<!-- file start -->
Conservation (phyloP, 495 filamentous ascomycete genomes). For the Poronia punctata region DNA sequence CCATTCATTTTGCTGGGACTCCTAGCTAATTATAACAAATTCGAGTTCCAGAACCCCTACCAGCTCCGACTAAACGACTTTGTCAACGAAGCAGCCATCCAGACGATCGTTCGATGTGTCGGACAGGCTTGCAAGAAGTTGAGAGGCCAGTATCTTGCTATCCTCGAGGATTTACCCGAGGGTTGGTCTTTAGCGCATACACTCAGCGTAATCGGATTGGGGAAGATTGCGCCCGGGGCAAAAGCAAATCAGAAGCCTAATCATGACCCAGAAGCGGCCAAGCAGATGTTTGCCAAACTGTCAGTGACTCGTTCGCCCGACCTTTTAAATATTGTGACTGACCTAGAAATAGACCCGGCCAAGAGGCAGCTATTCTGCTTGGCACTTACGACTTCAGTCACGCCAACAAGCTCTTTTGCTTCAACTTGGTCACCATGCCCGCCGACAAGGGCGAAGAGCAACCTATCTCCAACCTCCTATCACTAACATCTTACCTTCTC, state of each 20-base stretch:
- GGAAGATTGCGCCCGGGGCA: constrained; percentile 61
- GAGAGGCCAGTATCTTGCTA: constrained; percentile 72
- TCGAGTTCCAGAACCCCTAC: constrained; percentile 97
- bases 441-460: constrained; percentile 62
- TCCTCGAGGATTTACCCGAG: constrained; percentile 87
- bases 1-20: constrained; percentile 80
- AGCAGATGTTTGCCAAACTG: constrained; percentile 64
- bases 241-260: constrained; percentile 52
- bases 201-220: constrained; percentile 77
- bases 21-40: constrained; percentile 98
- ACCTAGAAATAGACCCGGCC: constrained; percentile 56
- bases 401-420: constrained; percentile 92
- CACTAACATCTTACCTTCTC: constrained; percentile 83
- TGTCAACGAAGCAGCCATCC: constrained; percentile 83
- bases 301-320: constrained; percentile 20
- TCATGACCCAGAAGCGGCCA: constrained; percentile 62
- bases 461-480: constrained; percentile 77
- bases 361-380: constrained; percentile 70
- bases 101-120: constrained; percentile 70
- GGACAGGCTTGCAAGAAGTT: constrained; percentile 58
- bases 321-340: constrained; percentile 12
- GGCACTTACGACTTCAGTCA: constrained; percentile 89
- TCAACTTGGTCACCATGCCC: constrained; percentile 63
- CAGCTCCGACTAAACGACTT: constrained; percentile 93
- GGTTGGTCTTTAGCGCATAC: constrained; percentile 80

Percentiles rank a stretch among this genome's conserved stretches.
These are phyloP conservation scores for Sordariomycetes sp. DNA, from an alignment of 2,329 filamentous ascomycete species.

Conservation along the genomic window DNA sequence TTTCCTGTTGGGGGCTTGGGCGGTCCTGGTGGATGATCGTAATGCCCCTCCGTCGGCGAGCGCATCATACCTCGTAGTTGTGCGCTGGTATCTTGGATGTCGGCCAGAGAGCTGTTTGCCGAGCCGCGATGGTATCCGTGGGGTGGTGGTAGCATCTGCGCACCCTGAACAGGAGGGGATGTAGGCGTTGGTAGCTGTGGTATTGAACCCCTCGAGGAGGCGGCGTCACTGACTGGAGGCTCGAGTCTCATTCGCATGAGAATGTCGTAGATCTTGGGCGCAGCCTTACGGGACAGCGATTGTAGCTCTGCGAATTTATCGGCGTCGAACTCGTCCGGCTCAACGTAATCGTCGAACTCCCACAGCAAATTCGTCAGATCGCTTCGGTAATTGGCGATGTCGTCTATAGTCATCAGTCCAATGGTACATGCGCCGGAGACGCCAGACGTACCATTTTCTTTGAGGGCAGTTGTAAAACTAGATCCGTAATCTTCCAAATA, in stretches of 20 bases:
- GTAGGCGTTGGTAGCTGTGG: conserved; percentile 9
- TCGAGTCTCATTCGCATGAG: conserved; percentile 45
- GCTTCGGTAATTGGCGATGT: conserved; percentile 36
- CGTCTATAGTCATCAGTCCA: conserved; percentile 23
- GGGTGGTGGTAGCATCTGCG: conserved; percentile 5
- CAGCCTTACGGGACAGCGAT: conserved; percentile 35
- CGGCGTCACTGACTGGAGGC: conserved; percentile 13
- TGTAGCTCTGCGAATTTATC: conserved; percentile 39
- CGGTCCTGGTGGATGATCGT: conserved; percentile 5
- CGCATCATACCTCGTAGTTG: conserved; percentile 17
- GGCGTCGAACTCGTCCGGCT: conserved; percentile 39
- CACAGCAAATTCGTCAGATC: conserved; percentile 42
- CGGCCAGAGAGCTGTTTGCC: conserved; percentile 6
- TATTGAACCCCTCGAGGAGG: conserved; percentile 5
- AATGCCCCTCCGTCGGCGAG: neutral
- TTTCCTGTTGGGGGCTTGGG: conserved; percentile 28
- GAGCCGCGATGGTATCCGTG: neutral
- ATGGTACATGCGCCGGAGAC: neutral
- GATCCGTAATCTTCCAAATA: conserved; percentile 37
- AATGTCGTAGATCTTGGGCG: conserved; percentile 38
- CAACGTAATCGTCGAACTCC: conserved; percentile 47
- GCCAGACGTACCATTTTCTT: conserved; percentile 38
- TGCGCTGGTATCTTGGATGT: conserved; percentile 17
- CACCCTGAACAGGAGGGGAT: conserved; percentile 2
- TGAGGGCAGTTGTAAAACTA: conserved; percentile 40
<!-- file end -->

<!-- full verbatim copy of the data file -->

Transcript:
Conservation (phyloP, 495 filamentous ascomycete genomes). For the Poronia punctata region DNA sequence CCATTCATTTTGCTGGGACTCCTAGCTAATTATAACAAATTCGAGTTCCAGAACCCCTACCAGCTCCGACTAAACGACTTTGTCAACGAAGCAGCCATCCAGACGATCGTTCGATGTGTCGGACAGGCTTGCAAGAAGTTGAGAGGCCAGTATCTTGCTATCCTCGAGGATTTACCCGAGGGTTGGTCTTTAGCGCATACACTCAGCGTAATCGGATTGGGGAAGATTGCGCCCGGGGCAAAAGCAAATCAGAAGCCTAATCATGACCCAGAAGCGGCCAAGCAGATGTTTGCCAAACTGTCAGTGACTCGTTCGCCCGACCTTTTAAATATTGTGACTGACCTAGAAATAGACCCGGCCAAGAGGCAGCTATTCTGCTTGGCACTTACGACTTCAGTCACGCCAACAAGCTCTTTTGCTTCAACTTGGTCACCATGCCCGCCGACAAGGGCGAAGAGCAACCTATCTCCAACCTCCTATCACTAACATCTTACCTTCTC, state of each 20-base stretch:
- GGAAGATTGCGCCCGGGGCA: constrained; percentile 61
- GAGAGGCCAGTATCTTGCTA: constrained; percentile 72
- TCGAGTTCCAGAACCCCTAC: constrained; percentile 97
- bases 441-460: constrained; percentile 62
- TCCTCGAGGATTTACCCGAG: constrained; percentile 87
- bases 1-20: constrained; percentile 80
- AGCAGATGTTTGCCAAACTG: constrained; percentile 64
- bases 241-260: constrained; percentile 52
- bases 201-220: constrained; percentile 77
- bases 21-40: constrained; percentile 98
- ACCTAGAAATAGACCCGGCC: constrained; percentile 56
- bases 401-420: constrained; percentile 92
- CACTAACATCTTACCTTCTC: constrained; percentile 83
- TGTCAACGAAGCAGCCATCC: constrained; percentile 83
- bases 301-320: constrained; percentile 20
- TCATGACCCAGAAGCGGCCA: constrained; percentile 62
- bases 461-480: constrained; percentile 77
- bases 361-380: constrained; percentile 70
- bases 101-120: constrained; percentile 70
- GGACAGGCTTGCAAGAAGTT: constrained; percentile 58
- bases 321-340: constrained; percentile 12
- GGCACTTACGACTTCAGTCA: constrained; percentile 89
- TCAACTTGGTCACCATGCCC: constrained; percentile 63
- CAGCTCCGACTAAACGACTT: constrained; percentile 93
- GGTTGGTCTTTAGCGCATAC: constrained; percentile 80

Percentiles rank a stretch among this genome's conserved stretches.
These are phyloP conservation scores for Sordariomycetes sp. DNA, from an alignment of 2,329 filamentous ascomycete species.

Conservation along the genomic window DNA sequence TTTCCTGTTGGGGGCTTGGGCGGTCCTGGTGGATGATCGTAATGCCCCTCCGTCGGCGAGCGCATCATACCTCGTAGTTGTGCGCTGGTATCTTGGATGTCGGCCAGAGAGCTGTTTGCCGAGCCGCGATGGTATCCGTGGGGTGGTGGTAGCATCTGCGCACCCTGAACAGGAGGGGATGTAGGCGTTGGTAGCTGTGGTATTGAACCCCTCGAGGAGGCGGCGTCACTGACTGGAGGCTCGAGTCTCATTCGCATGAGAATGTCGTAGATCTTGGGCGCAGCCTTACGGGACAGCGATTGTAGCTCTGCGAATTTATCGGCGTCGAACTCGTCCGGCTCAACGTAATCGTCGAACTCCCACAGCAAATTCGTCAGATCGCTTCGGTAATTGGCGATGTCGTCTATAGTCATCAGTCCAATGGTACATGCGCCGGAGACGCCAGACGTACCATTTTCTTTGAGGGCAGTTGTAAAACTAGATCCGTAATCTTCCAAATA, in stretches of 20 bases:
- GTAGGCGTTGGTAGCTGTGG: conserved; percentile 9
- TCGAGTCTCATTCGCATGAG: conserved; percentile 45
- GCTTCGGTAATTGGCGATGT: conserved; percentile 36
- CGTCTATAGTCATCAGTCCA: conserved; percentile 23
- GGGTGGTGGTAGCATCTGCG: conserved; percentile 5
- CAGCCTTACGGGACAGCGAT: conserved; percentile 35
- CGGCGTCACTGACTGGAGGC: conserved; percentile 13
- TGTAGCTCTGCGAATTTATC: conserved; percentile 39
- CGGTCCTGGTGGATGATCGT: conserved; percentile 5
- CGCATCATACCTCGTAGTTG: conserved; percentile 17
- GGCGTCGAACTCGTCCGGCT: conserved; percentile 39
- CACAGCAAATTCGTCAGATC: conserved; percentile 42
- CGGCCAGAGAGCTGTTTGCC: conserved; percentile 6
- TATTGAACCCCTCGAGGAGG: conserved; percentile 5
- AATGCCCCTCCGTCGGCGAG: neutral
- TTTCCTGTTGGGGGCTTGGG: conserved; percentile 28
- GAGCCGCGATGGTATCCGTG: neutral
- ATGGTACATGCGCCGGAGAC: neutral
- GATCCGTAATCTTCCAAATA: conserved; percentile 37
- AATGTCGTAGATCTTGGGCG: conserved; percentile 38
- CAACGTAATCGTCGAACTCC: conserved; percentile 47
- GCCAGACGTACCATTTTCTT: conserved; percentile 38
- TGCGCTGGTATCTTGGATGT: conserved; percentile 17
- CACCCTGAACAGGAGGGGAT: conserved; percentile 2
- TGAGGGCAGTTGTAAAACTA: conserved; percentile 40